The power of plants to increase attentiveness and wellbeing

T here is some interesting research about the benefits of being around plants – including increasing attentiveness, lowering blood pressure and increasing feelings of wellbeing. They can remind us that there is always growth, under the harshest of environments plants will often still thrive. They remind us to care about our environment and they make our air cleaner. On a simple level, I think they are pretty and make us smile. 

There is something nourishing about being in nature and nurturing plants definitely helps us feel connected.

I bumped into a friend today and she was telling me about a cool little local Grey Lynn business called Sill Life – beautifully sourced plants and hand made and hand painted pots, a great combination. The clinic is filled with gorgeous plants so it inspired me to create a similar environment at home. Now with three new plants in our house I can attest to feeling pretty good.

It’s easy to see why the guerilla gardening movement started and why it has such a following, there is some magic in transforming neglected and often bleak urban spaces in the dead of night with plants and flowers for people to wake up to. These days, the movement tends to be more about connecting people through gardening and bringing communities together to care for the gardens created which can only be a good thing.

Plants and gardening are often used as metaphors for life. People are described as blossoming or blooming (while pregnant). We put down roots, we reap what we sow. For me, the metaphor most aligned with craniosacral therapy is being grounded. When we feel grounded we have the foundation for health and growth.

To plant a garden is to believe in tomorrow

Audrey Hepburn

Footnote: For anyone unsure about their ability to keep a plant alive, some of the easiest / hardiest plants to have indoors include spider, jade and succulent plants. Even I have managed to keep these guys in good shape.

 

What do you believe about your ability to heal

The way we think, feel and talk about our bodies and our health can have an impact on how we feel about our health issues, how we respond to them, how we recover from them and how we heal.
There is a lot of research about the impact of the power of the mind including positive psychology and neouroplasticity (The brain’s ability to reorganize itself by forming new neural connections throughout life.) I believe our inner beliefs about ourselves can also impact on our ability to heal.

Natural forces within us are the true healers of disease
Hipocrates

A couple of examples for you. We can sometimes believe an issue that we currently have, that we may have had for a long time will always plague us. We are hopeful of a minor improvement rather a wholesale change. People will talk about their dodgy back or their weak stomach. I have done it myself. I used to talk about my gammy sinuses as being my weak spot and I even believed that everyone had a ‘weak spot’. I never went anywhere without tissues and had regular painful sinus infections. I couldn’t actually imagine not having them I was so used to them. Another thing people sometimes talk about is the fear or expectation of health issues that may impact them in the future.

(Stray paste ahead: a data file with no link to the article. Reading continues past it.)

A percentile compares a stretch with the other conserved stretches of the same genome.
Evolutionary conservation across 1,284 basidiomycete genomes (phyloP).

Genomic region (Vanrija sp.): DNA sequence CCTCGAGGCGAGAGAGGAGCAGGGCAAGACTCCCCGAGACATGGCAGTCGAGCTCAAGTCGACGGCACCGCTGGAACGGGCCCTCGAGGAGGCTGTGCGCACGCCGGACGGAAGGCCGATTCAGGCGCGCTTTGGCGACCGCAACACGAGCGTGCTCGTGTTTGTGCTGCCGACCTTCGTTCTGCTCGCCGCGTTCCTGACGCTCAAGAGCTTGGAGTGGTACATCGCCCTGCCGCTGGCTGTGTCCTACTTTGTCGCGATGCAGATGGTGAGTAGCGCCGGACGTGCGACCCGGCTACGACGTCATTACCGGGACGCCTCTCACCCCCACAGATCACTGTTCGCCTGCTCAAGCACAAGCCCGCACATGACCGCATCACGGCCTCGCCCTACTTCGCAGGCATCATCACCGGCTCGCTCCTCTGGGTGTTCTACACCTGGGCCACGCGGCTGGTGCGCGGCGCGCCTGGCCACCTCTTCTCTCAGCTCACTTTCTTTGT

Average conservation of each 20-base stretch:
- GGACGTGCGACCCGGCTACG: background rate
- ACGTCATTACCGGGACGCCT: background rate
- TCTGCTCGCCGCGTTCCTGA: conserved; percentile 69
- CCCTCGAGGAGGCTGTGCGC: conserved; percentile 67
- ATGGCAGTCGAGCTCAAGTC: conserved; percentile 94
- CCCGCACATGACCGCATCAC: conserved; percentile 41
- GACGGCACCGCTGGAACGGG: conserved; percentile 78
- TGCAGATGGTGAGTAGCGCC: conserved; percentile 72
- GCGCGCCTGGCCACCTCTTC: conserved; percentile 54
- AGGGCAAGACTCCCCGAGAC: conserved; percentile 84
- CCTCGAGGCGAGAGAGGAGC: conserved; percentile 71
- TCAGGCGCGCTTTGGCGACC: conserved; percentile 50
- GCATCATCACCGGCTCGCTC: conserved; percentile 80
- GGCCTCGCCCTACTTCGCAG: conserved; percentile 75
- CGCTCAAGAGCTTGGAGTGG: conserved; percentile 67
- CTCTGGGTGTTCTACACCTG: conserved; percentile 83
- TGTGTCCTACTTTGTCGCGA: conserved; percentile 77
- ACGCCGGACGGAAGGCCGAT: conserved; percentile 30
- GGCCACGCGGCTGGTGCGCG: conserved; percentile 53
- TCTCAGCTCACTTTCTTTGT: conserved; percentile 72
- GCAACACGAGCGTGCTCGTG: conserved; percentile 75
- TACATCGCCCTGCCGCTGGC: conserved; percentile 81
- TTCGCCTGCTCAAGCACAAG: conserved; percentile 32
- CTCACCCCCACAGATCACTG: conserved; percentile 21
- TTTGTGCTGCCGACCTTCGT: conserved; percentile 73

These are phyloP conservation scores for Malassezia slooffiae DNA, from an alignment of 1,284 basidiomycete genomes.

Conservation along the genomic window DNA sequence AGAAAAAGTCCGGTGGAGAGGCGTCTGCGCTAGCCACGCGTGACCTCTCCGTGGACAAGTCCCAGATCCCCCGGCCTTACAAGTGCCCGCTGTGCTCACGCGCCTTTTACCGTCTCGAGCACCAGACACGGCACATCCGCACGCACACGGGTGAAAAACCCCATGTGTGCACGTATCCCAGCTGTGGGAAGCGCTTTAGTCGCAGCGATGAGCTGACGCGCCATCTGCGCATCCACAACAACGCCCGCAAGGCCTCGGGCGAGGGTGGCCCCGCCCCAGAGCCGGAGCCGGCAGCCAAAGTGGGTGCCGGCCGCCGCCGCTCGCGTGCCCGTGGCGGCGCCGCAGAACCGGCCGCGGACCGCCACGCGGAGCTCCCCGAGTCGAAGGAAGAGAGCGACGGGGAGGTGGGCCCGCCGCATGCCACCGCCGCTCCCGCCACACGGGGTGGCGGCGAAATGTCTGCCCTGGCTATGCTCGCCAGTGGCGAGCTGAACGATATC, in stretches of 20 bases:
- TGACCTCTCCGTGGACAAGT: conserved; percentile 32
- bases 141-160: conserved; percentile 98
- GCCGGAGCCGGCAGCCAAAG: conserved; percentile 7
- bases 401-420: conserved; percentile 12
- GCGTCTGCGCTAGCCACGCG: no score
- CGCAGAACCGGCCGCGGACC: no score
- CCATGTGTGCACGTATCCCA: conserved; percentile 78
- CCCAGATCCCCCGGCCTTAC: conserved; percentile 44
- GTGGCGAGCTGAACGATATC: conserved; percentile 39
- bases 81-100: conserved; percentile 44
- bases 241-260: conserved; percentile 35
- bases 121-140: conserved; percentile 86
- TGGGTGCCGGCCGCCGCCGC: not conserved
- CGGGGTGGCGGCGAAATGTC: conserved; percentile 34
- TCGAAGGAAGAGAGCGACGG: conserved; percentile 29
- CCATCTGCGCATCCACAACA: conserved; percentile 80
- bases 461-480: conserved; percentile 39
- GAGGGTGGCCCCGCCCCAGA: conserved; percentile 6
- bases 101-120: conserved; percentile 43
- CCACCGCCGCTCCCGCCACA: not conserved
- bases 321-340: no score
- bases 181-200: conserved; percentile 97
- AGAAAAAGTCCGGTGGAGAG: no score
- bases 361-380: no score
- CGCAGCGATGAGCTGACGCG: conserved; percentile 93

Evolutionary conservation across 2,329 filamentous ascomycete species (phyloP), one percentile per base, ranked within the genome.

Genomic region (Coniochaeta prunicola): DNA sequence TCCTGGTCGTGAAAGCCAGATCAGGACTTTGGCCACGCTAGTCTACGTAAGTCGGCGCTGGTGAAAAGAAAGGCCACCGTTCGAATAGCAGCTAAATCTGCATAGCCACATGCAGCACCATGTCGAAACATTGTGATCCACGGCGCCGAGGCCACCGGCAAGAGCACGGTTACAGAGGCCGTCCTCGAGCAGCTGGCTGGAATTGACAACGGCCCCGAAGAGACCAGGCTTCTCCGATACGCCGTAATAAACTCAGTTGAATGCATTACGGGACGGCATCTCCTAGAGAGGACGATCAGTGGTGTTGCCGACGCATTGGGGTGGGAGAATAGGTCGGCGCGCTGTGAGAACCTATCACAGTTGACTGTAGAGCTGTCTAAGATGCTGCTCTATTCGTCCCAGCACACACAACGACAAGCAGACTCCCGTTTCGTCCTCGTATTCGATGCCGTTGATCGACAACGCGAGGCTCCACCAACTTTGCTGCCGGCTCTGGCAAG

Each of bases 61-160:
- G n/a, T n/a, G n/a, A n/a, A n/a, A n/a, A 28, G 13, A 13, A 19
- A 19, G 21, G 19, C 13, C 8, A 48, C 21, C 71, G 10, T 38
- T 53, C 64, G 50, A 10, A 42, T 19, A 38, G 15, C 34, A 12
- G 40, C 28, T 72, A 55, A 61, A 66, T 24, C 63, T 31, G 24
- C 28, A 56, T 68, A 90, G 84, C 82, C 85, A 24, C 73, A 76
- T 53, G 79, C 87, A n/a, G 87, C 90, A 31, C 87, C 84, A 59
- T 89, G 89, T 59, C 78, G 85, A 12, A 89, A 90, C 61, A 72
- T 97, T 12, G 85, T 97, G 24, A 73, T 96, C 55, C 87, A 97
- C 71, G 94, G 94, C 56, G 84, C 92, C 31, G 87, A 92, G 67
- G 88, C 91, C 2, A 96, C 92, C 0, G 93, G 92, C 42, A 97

I am not negating hereditary factors for disease or the cycle of emotions that go with being sick and in pain and I have been there. Nor am I suggesting that if people just put a ‘smile on their dial’ their health problems will instantly go away. During our lives we may be exposed to an array of illnesses and injuries and health issues which will need a variety of supports and treatment.

What I am suggesting though is there is another way to think about ourselves and our health that will support us to recover, heal and thrive. This is not new or radical thinking but it does require another way of being. Helena Popovich an Australian Physician, author and speaker talks about the language we use in the healthcare system and how it can be overwhelming for some people. She describes how terms like, ‘eradicating the disease’ or ‘fighting infection’ can leave people feeling like their bodies are a battleground.

Finding health can be much more empowering. Recognising what is working well even when we are feeling terrible can be a huge relief, from having mobility to comfortably breathing and eating. Believing that we have the strength and inner health to face obstacles is vastly different from feeling like our bodies are failing us.

Sometimes we don’t have the head-space and sometimes we all need help to get started or to maintain our health. Craniosacral therapy creates the space for this using your body’s natural ability to heal or to feel balanced. Ultimately, our body is an amazing healing device and will go to great lenths to heal.

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